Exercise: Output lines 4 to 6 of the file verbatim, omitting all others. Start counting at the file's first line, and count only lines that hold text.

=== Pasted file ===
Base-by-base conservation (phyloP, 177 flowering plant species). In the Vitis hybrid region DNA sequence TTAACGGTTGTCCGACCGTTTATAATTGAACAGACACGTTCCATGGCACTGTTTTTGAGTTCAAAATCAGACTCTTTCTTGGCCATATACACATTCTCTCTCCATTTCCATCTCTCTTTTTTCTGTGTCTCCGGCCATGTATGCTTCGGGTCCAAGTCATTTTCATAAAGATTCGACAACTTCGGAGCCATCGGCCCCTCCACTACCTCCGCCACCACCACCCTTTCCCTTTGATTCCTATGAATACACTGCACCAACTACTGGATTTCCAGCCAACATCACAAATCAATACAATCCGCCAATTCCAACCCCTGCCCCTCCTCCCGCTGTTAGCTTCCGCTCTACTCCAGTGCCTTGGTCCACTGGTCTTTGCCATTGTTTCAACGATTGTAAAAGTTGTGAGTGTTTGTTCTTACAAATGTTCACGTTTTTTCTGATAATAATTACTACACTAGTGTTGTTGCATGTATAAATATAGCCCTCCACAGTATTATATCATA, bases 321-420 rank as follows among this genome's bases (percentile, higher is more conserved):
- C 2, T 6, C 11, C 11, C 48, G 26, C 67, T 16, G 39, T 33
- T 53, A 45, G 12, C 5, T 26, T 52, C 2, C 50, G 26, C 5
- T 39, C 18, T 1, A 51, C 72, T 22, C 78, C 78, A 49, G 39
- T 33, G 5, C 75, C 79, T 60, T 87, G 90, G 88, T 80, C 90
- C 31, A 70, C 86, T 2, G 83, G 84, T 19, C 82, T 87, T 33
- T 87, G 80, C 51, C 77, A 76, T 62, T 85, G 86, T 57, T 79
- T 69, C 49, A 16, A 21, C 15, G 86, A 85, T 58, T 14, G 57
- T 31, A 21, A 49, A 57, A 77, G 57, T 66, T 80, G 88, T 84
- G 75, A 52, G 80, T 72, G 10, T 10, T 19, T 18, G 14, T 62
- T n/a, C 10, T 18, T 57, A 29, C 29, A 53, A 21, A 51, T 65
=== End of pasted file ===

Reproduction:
- T 39, C 18, T 1, A 51, C 72, T 22, C 78, C 78, A 49, G 39
- T 33, G 5, C 75, C 79, T 60, T 87, G 90, G 88, T 80, C 90
- C 31, A 70, C 86, T 2, G 83, G 84, T 19, C 82, T 87, T 33